Housing Insecurity

Almost 100,000 Florida K-12 students reported being homeless or having housing insecurity in 2018, according to data from the Shimberg Center for Housing Studies at the University of Florida. Even worse, this number rose almost 25% in just two years due to Florida’s ever-increasing affordable housing crisis and storms like Hurricane Michael. Certainly, the number has climbed even more since the arrival of COVID-19. We won’t see those figures for some time, but the need exists right now. Students who lack dependable housing are half as likely to pass their FSA benchmarks and 20% less likely to graduate, compared to their housed peers. Food and housing insecurity also widens the achievement gap between white students and BIPOC (Black, indigenous and people of color) students by almost 20%, according to the HOPE Center for College, Community, and Justice.

If you or someone you know needs reliable sources of food or shelter, there are resources available. Every Florida school has a Homeless Student Contact person, and every district has a Homeless Education Liaison. Your school office personnel and guidance counselors should know who they are, or you can ask a trusted teacher or coach. College students also report high degrees of basic needs insecurity, which the American Association of Collegiate Registrars and Admissions Officers says is the biggest obstacle to degree completion.

• Dial 2-1-1 to reach a clearinghouse of health and human service agencies

• SNAP: Supplemental Nutrition Assistance Program / www.benefits.gov

• Southern Scholarship Foundation: rent-free housing near college campuses / www.southernscholarship.org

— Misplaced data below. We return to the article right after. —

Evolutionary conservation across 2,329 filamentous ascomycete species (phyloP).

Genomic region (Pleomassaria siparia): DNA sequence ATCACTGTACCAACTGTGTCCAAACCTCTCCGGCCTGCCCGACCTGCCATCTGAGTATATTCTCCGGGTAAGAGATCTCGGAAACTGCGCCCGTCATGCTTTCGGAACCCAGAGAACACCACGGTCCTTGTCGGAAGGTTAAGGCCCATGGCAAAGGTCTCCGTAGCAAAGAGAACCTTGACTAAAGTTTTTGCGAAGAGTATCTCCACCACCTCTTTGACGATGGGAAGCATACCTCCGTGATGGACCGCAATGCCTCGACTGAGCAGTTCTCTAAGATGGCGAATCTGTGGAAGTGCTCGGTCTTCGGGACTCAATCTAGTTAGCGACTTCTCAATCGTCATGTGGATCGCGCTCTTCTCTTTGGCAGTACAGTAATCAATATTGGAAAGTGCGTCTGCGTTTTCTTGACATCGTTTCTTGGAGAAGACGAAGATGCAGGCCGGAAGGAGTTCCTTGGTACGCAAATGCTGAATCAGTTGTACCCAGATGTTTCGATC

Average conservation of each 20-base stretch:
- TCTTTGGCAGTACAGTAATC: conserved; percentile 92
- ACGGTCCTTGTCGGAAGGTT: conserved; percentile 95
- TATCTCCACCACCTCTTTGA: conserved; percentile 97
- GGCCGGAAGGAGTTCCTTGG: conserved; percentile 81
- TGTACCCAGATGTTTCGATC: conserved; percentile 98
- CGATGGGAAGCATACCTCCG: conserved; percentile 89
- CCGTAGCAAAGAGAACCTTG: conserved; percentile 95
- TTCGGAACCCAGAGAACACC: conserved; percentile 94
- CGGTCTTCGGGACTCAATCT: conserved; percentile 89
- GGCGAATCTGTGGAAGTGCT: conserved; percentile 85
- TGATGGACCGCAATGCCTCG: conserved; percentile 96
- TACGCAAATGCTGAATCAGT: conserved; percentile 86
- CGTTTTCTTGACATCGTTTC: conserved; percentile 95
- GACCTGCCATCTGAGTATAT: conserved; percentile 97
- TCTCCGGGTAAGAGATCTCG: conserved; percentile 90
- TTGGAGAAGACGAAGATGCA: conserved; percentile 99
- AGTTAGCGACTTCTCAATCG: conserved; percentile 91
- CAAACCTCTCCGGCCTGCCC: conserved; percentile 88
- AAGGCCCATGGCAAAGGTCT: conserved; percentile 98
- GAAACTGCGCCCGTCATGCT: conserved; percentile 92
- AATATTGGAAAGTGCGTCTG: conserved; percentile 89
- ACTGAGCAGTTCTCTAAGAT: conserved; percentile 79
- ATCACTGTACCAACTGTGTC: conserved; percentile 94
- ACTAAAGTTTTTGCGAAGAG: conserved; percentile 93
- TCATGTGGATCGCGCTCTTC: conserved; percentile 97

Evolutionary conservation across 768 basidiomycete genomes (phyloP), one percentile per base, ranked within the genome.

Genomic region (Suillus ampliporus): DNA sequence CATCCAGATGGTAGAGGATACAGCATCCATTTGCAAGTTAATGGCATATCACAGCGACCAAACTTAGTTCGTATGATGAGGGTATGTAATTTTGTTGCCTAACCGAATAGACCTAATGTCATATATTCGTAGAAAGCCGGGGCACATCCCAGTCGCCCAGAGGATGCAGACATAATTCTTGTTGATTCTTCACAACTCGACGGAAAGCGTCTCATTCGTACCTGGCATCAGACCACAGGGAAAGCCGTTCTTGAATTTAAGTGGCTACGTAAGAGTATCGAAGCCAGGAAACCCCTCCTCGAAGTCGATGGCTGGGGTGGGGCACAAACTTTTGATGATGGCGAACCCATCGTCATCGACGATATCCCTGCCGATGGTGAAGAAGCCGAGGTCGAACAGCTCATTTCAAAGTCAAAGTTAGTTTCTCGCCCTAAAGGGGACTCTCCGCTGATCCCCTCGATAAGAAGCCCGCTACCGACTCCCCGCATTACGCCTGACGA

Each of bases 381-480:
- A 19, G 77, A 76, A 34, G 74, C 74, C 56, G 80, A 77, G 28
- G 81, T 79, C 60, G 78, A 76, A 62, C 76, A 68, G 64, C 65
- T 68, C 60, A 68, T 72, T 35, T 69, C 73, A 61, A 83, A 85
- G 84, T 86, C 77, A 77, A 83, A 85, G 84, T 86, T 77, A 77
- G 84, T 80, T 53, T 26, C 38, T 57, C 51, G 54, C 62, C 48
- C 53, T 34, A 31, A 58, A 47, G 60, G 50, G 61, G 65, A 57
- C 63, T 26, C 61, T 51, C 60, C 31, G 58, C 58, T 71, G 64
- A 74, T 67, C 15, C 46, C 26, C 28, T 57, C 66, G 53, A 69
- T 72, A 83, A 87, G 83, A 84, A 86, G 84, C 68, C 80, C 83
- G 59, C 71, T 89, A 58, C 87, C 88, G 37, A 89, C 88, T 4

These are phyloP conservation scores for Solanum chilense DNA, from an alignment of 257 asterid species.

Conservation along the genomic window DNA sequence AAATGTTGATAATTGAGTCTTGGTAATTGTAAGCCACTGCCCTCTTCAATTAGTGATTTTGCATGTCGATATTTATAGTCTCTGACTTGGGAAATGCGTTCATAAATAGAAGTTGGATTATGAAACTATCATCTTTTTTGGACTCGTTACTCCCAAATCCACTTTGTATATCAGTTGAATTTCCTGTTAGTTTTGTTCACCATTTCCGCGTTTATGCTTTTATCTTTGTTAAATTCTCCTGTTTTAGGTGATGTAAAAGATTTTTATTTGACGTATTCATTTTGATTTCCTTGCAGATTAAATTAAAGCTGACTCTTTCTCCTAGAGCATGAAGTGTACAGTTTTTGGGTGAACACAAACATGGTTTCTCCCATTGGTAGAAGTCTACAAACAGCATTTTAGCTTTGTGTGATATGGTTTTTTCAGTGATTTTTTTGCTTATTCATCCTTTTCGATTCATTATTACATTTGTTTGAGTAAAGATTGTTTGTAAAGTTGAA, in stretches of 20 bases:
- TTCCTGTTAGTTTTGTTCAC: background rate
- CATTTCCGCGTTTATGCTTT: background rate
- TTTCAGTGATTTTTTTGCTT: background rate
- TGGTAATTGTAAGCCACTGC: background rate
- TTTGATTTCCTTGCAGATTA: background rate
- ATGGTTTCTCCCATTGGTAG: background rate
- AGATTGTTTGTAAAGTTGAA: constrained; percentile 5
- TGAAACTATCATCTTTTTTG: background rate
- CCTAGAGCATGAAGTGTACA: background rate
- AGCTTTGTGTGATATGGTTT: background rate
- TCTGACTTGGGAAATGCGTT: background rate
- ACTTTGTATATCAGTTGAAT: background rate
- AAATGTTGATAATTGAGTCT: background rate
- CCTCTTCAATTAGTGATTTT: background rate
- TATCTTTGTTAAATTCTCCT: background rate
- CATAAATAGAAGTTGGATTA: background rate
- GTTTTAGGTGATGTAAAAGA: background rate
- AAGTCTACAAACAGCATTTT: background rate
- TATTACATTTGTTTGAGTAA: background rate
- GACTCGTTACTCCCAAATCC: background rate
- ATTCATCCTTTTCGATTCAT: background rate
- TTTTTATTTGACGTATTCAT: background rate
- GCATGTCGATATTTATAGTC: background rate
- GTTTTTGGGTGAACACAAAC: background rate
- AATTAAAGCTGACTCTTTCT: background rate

• CUFBA: the College and University Food Bank Alliance / www.cufba.org

• Dreams for Change: job placement, free tax prep and safe parking services, among others / 1-619-497-0236 / www.dreamsforchange.org

• NAEHCY: National Association for the Education of Homeless Children and Youth / www.naehcy.org

• Homeless Shelter Directory / www.homelessshelterdirectory.org/florida

• National Center for Homeless Education / 1-800-308-2145

• Foster Care to Success program: scholarship assistance and job training / www.fc2success.org

• FSEOG: Federal Supplemental Educational Opportunity Grant; Check with your school’s financial aid office to see if they accept this grant. / www.studentaid.gov

Additional Resources

Many colleges and universities offer support programs where students can get resources and guidance. Educate Tomorrow at Florida Atlantic University, for example, helps students navigate scholarship and loan applications, provides stipends for dorm room decoration, and ensures that students can remain on campus during breaks. Since 2014, they have seen the graduation rate of homeless students increase from just 4% to an incredible 46%. Many schools also have clothes closets, food pantries, and computer labs with free printing. For example, Daytona State College offers all of these services plus laundry tokens, school supplies, local transport, and access to health care. Check with your school’s Student Services office or the Student Government Association. Under Florida law, homeless students enrolled at schools in the Florida College System are eligible for a tuition and fee waiver. See your school’s admissions or financial aid office to check your eligibility for this program. Your housing status should not prevent you from seeking — and getting — the resources and support that you need to pursue your education.

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